War, fish, and foreign fleets: The marine fisheries catches of Sierra Leone 1950–2015

Katherine Seto, Dyhia Belhabib, Josephus Mamie, Duncan Copeland, Jan Michael Vakily, Heiko Seilert, Andrew Baio, Sarah Harper, Dirk Zeller, Kyrstn Zylich, Daniel Pauly

Research output: Contribution to journalArticle

10 Citations (Scopus)

Abstract

In countries like Sierra Leone, where stock assessments based on fisheries-independent data and complex population models are financially and technically challenging, catch statistics may be used to infer fluctuations in fish stocks where more precise data are not available. However, FAO FishStat, the most widely-used time-series data on global fisheries ‘catches’ (actually ‘landings’), does not account for Illegal, Unreported, and Unregulated (IUU) catches and relies on statistics provided by the national agencies of each member country. As such, reported FishStat data is vulnerable to changes in monitoring capacity, governmental transitions, and budgetary constraints, and may substantially underestimate the measure of extracted marine resources. In this report, Sierra Leone's total catches by all marine fishing sectors were estimated for the period 1950–2015, using a catch reconstruction approach incorporating national data, expert knowledge, and both peer-reviewed and grey literature. Results demonstrate that a substantial amount of marine resource exploitation is not represented in official statistics, and reconstructed catches represent more than 2.25 times the recorded FAO Fishstat values. Notably, foreign fleets take the vast majority of industrial catch in Sierra Leone's EEZ, indicating that most of the resource catch and revenue is diverted to foreign companies and export markets. While foreign actors dominate the industrial sector, the small-scale sector represents the majority of domestic catch. Illegal fishing is also a substantial challenge in Sierra Leone, and extracts a large amount of the country's marine fish resources. Reconstructing catches in Sierra Leone also highlights the impacts of various historical events such as Sierra Leone's civil war and post-war reconstruction on the development of the fisheries sector. The results found in the reconstruction present a large discrepancy from FishStat data, with considerable implications for assessment of stocks and management of Sierra Leone's marine resources.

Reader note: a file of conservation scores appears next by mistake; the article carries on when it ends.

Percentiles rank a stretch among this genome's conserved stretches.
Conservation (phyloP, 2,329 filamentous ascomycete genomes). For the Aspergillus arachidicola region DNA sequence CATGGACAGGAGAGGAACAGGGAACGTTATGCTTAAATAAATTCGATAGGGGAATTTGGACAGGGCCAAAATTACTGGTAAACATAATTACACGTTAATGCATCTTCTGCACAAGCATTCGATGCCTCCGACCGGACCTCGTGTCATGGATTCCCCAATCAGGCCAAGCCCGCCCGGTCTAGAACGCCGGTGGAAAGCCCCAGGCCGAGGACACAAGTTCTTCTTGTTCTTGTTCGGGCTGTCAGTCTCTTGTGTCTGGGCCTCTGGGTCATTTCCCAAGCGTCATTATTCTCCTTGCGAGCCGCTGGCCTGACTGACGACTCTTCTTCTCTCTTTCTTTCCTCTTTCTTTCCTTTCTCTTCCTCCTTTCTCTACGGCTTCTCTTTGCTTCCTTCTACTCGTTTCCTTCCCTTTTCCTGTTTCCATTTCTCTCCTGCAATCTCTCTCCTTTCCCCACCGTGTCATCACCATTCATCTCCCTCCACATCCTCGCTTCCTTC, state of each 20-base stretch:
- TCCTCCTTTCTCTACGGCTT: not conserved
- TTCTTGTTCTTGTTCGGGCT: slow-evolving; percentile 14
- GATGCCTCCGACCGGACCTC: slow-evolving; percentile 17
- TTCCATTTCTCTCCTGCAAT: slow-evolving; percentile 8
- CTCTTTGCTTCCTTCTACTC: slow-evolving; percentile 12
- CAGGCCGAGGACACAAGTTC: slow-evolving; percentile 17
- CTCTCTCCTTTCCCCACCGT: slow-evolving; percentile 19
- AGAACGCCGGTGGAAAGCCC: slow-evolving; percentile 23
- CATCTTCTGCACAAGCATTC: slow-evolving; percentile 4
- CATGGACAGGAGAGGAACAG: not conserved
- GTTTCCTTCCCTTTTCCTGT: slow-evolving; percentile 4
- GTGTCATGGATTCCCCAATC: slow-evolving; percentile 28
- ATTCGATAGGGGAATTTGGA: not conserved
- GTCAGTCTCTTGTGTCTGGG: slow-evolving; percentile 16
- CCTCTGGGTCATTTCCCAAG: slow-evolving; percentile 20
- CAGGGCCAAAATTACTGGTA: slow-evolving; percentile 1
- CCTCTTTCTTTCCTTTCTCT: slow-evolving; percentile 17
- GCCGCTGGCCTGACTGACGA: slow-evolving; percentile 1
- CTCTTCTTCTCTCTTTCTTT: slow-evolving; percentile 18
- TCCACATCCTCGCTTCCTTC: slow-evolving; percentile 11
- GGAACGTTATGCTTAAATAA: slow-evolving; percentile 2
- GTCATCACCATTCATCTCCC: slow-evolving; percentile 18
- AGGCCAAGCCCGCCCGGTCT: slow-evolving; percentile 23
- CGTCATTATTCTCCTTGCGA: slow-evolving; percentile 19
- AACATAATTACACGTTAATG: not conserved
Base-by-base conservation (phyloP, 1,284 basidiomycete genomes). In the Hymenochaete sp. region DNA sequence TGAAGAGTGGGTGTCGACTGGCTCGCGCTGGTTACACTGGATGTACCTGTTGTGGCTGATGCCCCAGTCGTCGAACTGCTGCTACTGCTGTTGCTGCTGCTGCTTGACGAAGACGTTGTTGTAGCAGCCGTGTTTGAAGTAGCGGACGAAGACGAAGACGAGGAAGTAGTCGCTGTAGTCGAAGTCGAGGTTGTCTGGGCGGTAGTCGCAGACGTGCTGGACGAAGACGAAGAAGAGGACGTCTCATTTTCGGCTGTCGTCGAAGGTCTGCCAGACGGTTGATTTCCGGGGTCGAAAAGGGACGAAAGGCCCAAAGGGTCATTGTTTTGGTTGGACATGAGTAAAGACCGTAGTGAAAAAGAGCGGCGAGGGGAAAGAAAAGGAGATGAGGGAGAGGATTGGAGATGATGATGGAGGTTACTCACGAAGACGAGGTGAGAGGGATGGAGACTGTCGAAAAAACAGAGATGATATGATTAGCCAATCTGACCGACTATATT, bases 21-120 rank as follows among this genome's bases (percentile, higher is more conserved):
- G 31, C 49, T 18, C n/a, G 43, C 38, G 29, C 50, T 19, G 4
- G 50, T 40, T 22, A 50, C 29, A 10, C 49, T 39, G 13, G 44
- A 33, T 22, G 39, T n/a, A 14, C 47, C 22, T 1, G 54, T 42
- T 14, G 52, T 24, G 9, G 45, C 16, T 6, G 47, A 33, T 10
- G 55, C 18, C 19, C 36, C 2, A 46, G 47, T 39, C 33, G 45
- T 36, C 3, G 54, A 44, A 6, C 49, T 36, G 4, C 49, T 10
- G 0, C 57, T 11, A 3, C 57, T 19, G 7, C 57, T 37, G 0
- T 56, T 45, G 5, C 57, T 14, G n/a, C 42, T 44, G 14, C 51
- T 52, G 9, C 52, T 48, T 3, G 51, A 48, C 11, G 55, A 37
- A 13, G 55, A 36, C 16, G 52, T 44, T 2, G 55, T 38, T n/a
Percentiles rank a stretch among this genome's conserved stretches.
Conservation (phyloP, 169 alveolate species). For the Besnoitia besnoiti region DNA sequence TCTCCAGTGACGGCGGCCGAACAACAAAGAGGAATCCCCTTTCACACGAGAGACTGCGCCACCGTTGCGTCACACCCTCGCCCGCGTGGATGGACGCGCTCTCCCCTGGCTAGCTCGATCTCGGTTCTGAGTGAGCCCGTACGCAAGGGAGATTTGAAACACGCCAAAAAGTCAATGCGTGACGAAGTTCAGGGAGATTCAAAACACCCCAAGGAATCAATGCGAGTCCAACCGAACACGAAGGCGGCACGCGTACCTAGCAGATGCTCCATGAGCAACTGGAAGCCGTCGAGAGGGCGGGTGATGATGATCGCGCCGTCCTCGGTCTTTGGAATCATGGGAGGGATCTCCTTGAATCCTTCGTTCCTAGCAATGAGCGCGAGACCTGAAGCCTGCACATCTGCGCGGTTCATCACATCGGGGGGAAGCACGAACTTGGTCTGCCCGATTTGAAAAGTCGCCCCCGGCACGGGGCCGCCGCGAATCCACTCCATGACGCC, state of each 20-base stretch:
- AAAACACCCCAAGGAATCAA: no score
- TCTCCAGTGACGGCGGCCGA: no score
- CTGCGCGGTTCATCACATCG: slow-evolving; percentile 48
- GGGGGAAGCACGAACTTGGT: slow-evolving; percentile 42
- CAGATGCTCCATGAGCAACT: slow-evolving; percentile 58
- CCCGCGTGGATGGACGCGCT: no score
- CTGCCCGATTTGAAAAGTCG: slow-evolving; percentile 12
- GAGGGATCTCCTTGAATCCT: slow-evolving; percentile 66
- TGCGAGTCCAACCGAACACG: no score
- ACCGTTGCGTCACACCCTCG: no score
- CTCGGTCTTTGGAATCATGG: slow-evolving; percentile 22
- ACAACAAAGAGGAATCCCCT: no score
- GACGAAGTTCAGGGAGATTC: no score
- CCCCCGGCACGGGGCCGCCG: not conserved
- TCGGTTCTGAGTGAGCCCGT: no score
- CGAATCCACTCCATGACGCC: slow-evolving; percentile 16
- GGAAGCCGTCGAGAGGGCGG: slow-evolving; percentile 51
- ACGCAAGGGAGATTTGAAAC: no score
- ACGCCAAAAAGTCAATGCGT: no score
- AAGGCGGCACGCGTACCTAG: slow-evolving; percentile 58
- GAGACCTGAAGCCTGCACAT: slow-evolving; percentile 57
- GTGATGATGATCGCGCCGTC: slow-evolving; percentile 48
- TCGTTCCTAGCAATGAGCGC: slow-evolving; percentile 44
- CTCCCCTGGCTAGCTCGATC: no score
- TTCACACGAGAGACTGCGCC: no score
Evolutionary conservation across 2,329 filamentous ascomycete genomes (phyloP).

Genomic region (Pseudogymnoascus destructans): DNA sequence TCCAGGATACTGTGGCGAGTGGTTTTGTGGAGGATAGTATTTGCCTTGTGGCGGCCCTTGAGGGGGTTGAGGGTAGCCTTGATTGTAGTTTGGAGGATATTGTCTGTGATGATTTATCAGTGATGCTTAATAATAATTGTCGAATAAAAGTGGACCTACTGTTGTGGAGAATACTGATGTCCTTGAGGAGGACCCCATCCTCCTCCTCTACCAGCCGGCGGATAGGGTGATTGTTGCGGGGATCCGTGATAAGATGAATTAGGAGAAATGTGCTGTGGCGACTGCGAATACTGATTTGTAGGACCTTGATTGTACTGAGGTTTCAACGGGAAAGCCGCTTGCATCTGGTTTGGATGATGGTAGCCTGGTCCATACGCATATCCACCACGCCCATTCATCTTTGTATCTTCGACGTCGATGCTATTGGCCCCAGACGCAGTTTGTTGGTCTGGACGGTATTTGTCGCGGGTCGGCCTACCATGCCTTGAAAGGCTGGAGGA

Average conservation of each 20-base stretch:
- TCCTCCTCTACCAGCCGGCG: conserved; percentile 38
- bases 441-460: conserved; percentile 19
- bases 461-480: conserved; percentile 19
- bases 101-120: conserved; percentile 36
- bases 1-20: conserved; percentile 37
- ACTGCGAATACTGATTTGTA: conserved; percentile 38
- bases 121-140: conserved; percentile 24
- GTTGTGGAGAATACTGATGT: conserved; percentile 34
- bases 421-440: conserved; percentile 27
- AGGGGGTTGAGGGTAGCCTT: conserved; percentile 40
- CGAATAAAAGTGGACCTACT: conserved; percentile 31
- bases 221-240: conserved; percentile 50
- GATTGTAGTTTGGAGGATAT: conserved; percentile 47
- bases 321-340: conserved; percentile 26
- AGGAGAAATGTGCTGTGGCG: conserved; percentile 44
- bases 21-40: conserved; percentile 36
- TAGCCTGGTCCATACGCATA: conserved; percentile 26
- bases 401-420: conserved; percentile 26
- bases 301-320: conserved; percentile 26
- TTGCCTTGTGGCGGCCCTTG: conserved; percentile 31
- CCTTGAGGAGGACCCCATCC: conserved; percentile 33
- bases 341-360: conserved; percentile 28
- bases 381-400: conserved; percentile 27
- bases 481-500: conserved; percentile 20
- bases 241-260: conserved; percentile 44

Original languageEnglish
Pages (from-to)153-163
Number of pages11
JournalMarine Policy
Volume83
DOIs
Publication statusPublished - 1 Sep 2017

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Sierra Leone
marine fisheries
fishery
marine resource
fish
marine resources
Food and Agricultural Organization
FAO
resources
reconstruction
fisheries
fishing
statistics
catch statistics
fisheries statistics
civil war
foreign company
stock assessment
gray literature
official statistics

Cite this

Seto, K., Belhabib, D., Mamie, J., Copeland, D., Vakily, J. M., Seilert, H., ... Pauly, D. (2017). War, fish, and foreign fleets: The marine fisheries catches of Sierra Leone 1950–2015. Marine Policy, 83, 153-163. https://doi.org/10.1016/j.marpol.2017.05.036
Seto, Katherine ; Belhabib, Dyhia ; Mamie, Josephus ; Copeland, Duncan ; Vakily, Jan Michael ; Seilert, Heiko ; Baio, Andrew ; Harper, Sarah ; Zeller, Dirk ; Zylich, Kyrstn ; Pauly, Daniel. / War, fish, and foreign fleets : The marine fisheries catches of Sierra Leone 1950–2015. In: Marine Policy. 2017 ; Vol. 83. pp. 153-163.